New Jersey Attorney General’s Office Continues to Aggressively Pursue Car Dealers; Paid Sick Leave Bills Remain Pending

September 17, 2015

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NJ Attorney General Obtains $693,645.91 Default Judgment Against Dealer, Most of Which Was Potentially Avoidable

In what has become an all too commonplace complaint, the State recently alleged that RLMB Auto Sales violated the Consumer Fraud Act, the Motor Vehicle Advertising and Sales Vehicle Regulations, and the Used Car Lemon Law. The issues raised against this particular dealer are typical of the issues that the Attorney General routinely looks for when investigating any dealership.

Unfortunately, the dealer made a grave mistake, as it failed to respond to the complaint filed against the company. Because RLMB failed to respond, the judge entered a default judgment of $640,000.00 in civil penalties, $31,200.91 in reimbursement to the state for its legal investigative costs and $22,445.00 in restitution to seven consumers. RLMB’s failure to explain to the State why some of the allegations against it were perhaps false or taken out of context, or why the civil penalty might have been excessive, led to the imposition of damages that far exceeded the fines.

Specifically, the AG alleged, among other things, that RLMB violated state statutory and regulatory requirements by: failing to properly disclose prior damage; selling vehicles as is when they qualified for a warranty; failing to timely provide consumers with title and registration; having consumers sign blank documents; offering vehicles for sale by third parties on Craig’s List when the vehicles were titled in the dealer’s name; offering used vehicles for sale without the Federal Trade Commission Used Car Buyer’s Guide; offering vehicles without conspicuously displaying the selling price; failing to itemize documentary service fees; and failing to include state mandated language that “price(s) all cost(s) be paid by consumer, except for licensing costs, registration fees and taxes.”

We encourage dealers to proactively take steps to ensure they are complying with all statutes and regulations that govern their business, and that their employees are properly trained and knowledgeable about the requirements. As the RLMB judgment demonstrates, if you are contacted by the State Attorney General’s Office or any other state or federal agency about an investigation or a lawsuit, you must respond and engage in the process. Failure to do so can be extremely costly. Please do not hesitate to reach out for us if you have questions about any of these areas.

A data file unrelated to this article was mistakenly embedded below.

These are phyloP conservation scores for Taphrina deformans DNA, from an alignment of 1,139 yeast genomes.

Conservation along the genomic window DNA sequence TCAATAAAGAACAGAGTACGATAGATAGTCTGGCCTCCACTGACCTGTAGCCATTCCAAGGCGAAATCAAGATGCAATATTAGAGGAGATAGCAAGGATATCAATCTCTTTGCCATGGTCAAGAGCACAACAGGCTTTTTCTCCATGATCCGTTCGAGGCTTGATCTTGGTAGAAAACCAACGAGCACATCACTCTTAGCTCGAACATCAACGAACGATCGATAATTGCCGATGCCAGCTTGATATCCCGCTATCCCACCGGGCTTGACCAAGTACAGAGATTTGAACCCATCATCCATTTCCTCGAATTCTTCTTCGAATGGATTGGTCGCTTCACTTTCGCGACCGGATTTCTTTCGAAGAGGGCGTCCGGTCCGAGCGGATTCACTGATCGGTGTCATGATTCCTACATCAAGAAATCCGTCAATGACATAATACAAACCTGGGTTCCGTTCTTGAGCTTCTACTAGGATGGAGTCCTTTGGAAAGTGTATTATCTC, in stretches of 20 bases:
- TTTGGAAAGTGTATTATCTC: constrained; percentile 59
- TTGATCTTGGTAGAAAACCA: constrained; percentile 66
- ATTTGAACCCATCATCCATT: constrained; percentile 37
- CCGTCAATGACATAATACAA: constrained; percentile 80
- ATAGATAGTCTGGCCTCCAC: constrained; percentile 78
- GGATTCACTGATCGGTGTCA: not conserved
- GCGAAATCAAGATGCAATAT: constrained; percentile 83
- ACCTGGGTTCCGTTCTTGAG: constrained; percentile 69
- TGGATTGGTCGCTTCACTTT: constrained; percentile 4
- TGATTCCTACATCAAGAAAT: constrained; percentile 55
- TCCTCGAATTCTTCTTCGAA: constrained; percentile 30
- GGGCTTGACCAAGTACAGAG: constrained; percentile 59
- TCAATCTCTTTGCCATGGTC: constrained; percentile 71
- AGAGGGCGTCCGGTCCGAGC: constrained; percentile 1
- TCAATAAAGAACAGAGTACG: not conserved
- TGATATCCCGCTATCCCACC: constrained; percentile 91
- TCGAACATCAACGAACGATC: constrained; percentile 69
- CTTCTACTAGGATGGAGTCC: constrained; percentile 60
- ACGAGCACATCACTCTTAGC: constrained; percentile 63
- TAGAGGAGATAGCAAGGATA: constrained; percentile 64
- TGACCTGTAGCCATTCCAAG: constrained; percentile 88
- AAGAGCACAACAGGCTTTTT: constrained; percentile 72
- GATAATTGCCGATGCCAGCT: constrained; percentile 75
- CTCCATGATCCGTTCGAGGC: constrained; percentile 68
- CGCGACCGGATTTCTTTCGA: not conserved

Uncertain Fate for Paid Sick Leave in the New Jersey Legislature/ Obama Signs Executive Order Mandating Sick Leave for Federal Contractors

Legislation that would mandate paid sick leave for both full and part-time employees is ready for a vote in both houses of the State Legislature; in two different forms. The bills, S785/A2354, sponsored by Senate Majority Leader Loretta Weinberg (D-Teaneck) and Assemblywoman Pam Lampitt (D-Voorhees), are still considered to be a priority in the Democratically-controlled Legislature; however, efforts to move the bill have stalled for now because of the two different versions pending in the Assembly and Senate.

The legislation would mandate that all NJ businesses provide employees with one hour of earned sick leave for every 30 hours worked. However, employers with more than 10 employees in the state would not be required to allow more than 72 hours of earned sick leave to accrue at any one time or to carry forward to the next year. For employers with less than 10 employees in the state, that number drops to 40 hours of earned sick leave to be accrued or carried-forward. Employees could use earned sick leave for themselves or to care for a family member.

The two houses are at odds over whether to allow towns to enact stricter local ordinances. Business groups continue to oppose the bill as harmful to small business, and have unsuccessfully challenged paid sick leave ordinances enacted in at least 9 New Jersey municipalities, including Newark and Trenton. Without consensus on this issue, the bills won’t make it to the Governor’s desk. Should the two houses find common ground, further action is not anticipated until after the November election, when the entire General Assembly is up for reelection. Even if agreement is reached, Republican Governor Chris Christie is expected to veto the bill swiftly.

Executive Order Mandates Paid Sick Leave for Federal Contractors

On September 7, President Obama issued an Executive Order mandating one hour of paid sick time for every 30 hours worked for all federal contractors, subcontractors and lower-tiered subcontractors. The U.S. Department of Labor has until September 30, 2016 to publish regulations implementing the Order, which takes effect on January 1, 2017. Paid Sick Leave appears to be gaining traction on both the state and federal levels.

For more information about the NJIADA, contact Paula Frendel at For more information about any of the issues above, or any other legal issues impacting your dealership, contact Tony Bush at (609) 989‐5056 or

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